We’re all a little hydro-phobic after Irene. If you live near a river, if your septic system erupted through the yard or if your satellite dish is on its way to the middle stratosphere, you know what I mean. You cringe when the toilet flushes, and sleep with an inflatable dolphin.
That is, unless you’re a whitewater kayaker like me. While rational citizens grab flood insurance papers from the safe, kayakers gleefully check rain forecasts. Vermont’s whitewater streams only flow after big rainstorms, and even then not for long. If it rains in Ripton overnight, the Middlebury River will probably be too low to kayak by afternoon.
But, the conservation group American Whitewater has plans to slowly integrate Vermont kayakers into the fabric of society with a revolutionary concept — a dam released river. Instead of waiting for a storm, we’ll put a date on the calendar a year in advance and invite paddlers to show up then.
American Whitewater has organized several recreational releases in New England, including on the West River in Jamaica, Vt. This past weekend, I paddled in an AW flow study, testing the suitability of the Green River near Morrisville for dam releases.
Kevin Colburn, an American Whitewater representative from Montana, told the 30 kayakers gathered at Applecheek Farm in Hyde Park what to expect.
“The Federal Energy Regulatory Commission (FERC) relicenses hydro projects every 30 years. The Green River Dam is up for relicensing, and we’re here to see if recreational releases can be a part of that license. John is going to put four different flows through the river, and we’ll paddle on each of them, then fill out some paperwork after each run to see what you thought. Don’t try to game the system, just tell us what you thought.”
Morrisville Water and Light Company has managed flows on the Green River for 70 years. Depending on rainfall, wildlife, and the cost of power, the company generates different amounts of electricity at the outflow of the Green River reservoir.
Usually when John Tilton opens the gates, though, no one knows about it. The water flows through the turbines, and then spills down five miles of riverbed before emptying into the Lamoille River. This past weekend, though, he had plenty of company.
I first heard about the river last summer from Vermont Paddlers Club member Ryan McCall. A month or two later, we paddled it after an autumn rainstorm. A handful of runs followed, but this past weekend built the hard data to present to FERC during the relicensing process.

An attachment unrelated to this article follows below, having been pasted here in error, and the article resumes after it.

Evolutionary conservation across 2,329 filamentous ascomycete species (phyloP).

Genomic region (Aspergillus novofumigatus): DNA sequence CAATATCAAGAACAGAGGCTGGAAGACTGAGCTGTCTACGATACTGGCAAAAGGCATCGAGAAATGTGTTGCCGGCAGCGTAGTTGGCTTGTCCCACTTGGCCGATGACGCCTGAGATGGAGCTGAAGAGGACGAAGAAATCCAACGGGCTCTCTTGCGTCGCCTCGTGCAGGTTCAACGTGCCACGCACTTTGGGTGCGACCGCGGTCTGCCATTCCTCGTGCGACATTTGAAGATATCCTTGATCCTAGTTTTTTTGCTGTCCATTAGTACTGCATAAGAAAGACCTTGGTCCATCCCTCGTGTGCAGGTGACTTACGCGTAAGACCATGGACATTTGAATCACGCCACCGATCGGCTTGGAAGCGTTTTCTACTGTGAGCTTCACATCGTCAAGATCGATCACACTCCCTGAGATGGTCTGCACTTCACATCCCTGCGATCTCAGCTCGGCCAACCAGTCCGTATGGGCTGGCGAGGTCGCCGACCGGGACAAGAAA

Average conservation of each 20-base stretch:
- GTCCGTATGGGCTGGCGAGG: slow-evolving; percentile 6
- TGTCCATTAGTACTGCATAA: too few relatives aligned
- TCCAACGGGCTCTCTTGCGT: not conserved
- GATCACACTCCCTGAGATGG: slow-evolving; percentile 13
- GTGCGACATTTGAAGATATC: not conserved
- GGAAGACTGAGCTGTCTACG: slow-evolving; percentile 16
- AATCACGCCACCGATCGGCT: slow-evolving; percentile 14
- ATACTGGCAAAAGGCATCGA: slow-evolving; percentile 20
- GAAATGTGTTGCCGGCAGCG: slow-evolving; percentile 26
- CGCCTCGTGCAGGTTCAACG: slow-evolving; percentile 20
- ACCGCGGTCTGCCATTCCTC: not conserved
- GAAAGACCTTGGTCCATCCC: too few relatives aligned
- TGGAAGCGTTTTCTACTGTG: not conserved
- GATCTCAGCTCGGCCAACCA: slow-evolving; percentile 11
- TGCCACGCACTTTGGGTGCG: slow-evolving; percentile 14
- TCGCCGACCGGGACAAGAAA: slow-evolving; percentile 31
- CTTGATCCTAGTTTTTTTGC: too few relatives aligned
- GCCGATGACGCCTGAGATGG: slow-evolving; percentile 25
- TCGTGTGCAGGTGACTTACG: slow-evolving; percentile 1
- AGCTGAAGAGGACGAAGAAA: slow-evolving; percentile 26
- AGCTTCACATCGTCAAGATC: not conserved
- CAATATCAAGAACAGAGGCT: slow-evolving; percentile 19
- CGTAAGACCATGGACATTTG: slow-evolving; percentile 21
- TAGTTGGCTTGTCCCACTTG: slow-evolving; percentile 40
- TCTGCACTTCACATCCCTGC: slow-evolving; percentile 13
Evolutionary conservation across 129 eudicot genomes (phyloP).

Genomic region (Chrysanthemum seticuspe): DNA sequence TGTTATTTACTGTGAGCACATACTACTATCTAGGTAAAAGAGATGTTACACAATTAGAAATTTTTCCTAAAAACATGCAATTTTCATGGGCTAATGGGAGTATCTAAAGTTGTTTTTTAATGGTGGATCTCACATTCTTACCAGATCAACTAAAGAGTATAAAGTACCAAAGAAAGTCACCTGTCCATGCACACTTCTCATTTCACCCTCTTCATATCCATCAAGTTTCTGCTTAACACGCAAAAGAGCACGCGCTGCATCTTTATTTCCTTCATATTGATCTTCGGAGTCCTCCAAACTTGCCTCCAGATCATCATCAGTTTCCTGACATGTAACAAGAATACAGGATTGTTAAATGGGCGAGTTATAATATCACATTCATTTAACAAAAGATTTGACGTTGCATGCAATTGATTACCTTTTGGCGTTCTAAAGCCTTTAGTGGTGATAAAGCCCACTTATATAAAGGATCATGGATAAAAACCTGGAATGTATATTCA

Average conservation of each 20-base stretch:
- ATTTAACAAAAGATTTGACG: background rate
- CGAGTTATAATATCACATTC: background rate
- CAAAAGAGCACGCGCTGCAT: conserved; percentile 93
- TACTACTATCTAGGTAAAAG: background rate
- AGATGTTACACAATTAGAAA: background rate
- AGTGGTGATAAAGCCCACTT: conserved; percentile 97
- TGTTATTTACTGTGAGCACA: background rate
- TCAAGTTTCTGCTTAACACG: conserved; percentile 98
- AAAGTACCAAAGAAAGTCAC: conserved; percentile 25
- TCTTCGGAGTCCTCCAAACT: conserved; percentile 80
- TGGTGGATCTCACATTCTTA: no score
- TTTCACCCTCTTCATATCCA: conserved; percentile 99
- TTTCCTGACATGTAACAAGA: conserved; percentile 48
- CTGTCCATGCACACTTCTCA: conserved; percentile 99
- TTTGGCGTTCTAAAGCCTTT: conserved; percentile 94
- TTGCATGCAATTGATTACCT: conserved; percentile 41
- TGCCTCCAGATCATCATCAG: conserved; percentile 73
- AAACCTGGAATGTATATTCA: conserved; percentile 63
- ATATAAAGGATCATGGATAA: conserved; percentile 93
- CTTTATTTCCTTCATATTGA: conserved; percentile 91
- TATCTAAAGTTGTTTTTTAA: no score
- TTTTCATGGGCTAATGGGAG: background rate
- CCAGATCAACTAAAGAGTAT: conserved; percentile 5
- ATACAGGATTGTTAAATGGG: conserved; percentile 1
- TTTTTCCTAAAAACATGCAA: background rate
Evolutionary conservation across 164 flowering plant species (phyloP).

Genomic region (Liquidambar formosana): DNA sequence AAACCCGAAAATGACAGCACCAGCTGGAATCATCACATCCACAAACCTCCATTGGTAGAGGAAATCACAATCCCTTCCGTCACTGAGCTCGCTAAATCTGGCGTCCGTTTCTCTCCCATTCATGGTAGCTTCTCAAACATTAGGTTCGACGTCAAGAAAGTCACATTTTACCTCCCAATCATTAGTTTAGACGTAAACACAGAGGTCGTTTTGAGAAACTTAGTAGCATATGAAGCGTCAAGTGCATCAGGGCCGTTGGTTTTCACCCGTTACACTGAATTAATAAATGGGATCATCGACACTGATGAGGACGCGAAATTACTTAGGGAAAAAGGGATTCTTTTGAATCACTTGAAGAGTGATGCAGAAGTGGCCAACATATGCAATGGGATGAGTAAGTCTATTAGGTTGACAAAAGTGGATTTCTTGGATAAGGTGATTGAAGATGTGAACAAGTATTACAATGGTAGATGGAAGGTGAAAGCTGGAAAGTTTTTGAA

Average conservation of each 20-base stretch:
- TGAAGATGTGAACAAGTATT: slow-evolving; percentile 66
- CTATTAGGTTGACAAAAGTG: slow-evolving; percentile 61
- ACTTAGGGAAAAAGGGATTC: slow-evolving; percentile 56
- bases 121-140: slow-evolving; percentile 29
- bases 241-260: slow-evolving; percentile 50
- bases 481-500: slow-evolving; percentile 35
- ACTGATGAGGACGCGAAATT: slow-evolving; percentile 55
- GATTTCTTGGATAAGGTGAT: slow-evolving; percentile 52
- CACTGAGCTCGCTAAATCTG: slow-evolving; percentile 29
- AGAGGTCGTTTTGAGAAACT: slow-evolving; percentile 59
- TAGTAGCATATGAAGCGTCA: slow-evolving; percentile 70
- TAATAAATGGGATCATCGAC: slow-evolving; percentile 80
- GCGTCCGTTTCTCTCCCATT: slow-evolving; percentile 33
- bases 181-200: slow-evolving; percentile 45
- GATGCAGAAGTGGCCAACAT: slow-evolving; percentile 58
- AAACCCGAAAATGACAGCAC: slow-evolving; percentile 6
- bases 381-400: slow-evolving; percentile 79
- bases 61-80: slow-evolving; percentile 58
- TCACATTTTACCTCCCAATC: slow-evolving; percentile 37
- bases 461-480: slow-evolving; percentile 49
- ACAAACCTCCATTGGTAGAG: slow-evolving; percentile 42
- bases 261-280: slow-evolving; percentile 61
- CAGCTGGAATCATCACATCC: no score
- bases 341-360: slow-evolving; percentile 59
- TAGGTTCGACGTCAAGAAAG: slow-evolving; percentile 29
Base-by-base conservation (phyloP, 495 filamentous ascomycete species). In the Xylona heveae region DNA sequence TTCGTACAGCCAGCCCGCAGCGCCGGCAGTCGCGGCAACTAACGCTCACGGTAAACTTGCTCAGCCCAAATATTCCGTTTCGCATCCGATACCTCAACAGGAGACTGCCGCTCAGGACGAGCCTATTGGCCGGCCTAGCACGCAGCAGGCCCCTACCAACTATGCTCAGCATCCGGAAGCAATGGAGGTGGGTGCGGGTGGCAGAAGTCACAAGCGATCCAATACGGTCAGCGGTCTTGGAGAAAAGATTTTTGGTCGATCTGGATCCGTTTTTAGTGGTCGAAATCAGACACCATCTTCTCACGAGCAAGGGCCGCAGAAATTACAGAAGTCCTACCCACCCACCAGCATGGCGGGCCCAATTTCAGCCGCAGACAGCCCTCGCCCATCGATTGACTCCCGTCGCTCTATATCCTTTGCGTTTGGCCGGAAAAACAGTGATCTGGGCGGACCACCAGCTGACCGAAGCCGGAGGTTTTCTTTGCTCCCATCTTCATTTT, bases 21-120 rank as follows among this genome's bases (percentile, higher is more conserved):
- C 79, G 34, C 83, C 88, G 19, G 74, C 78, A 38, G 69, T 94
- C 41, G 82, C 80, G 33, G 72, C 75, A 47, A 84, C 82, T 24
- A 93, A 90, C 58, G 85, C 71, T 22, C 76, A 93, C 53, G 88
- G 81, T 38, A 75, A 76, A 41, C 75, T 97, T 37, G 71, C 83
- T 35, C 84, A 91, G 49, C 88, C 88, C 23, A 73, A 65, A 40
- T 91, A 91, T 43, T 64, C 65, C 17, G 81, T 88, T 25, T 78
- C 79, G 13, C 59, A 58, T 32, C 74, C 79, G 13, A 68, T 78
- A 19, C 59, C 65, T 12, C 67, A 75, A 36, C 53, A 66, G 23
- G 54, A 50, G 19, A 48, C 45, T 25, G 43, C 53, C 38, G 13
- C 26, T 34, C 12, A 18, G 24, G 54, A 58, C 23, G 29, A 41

If recreational releases are incorporated into the new license, the Green River will provide a reliable whitewater resource. The river is a good venue for intermediate paddlers looking to challenge themselves, and for expert whitewater boaters who want to run the optional drops. Applecheek Farm provided food, drink and a warm banquet hall. They raise organic dairy cattle, emus, llamas and poultry. If the Vermont Paddlers Club can partner with the farm for a river festival, the event could attract paddlers from across the Northeast.
The Green River is a small river; its watershed is only 19 square miles. It drops over a series of class III and IV rapids with a few harder drops in a three mile section from Garfield Road to Route 15A. We paddled under one defunct logging bridge, but otherwise the scenery felt natural — the river cut through sculpted bedrock overhung with birches and pines. Unlike most streams in Vermont, no roads follow the Green River. There’s no blasted stone armoring the banks, and the deepest channel isn’t carved by anything other than moving water.
Just because there haven’t been any backhoes in the riverbed doesn’t mean that it’s as natural as it appears. The power generation schedule has robbed the Green of its natural flood and drought cycle in favor of more continuous, low-level flows. After a rain in the summer months, Morrisville Water and Light runs the generators at a low release for several days, spreading the flow volume out rather than letting it concentrate in a single spike, like a natural river would. As a result, the riverbed doesn’t get periodic flood events that scour vegetation off of gravel bars or move woody debris downstream. Periodic releases of relatively high water would eventually return the riverbed to a more natural state. Additionally, fish benefit from fluctuating water levels that relocate nutrients and habitat in the streambed.
But, there’s more to the procedure than just requesting releases. The Green River Reservoir is loon nesting habitat, and the level can’t vary more than five inches during the nesting season. Depending on rainfall and evaporation, the company can release more or less water to regulate the reservoir height. In the summer, when whitewater paddlers want releases the most, the reservoir level drops from evaporation alone, and it will be difficult to send more water through the riverbed. In addition to the natural constraints on river level, releases depend on the price of power. Vermont has a winter peak and a summer peak in the price of electricity, and Morrisville Water and Light tries to generate power at the dam during the most lucrative times.
So, until American Whitewater and FERC hammer out an agreement, the Green will run at unpredictable times. This, like the rain, is part of the allure of Vermont kayaking. Someone will drive by the takeout and see water in the river. They’ll make a joyful phone call to a few friends. In an hour, a small group will be floating through the gorge, high on the gift of the water.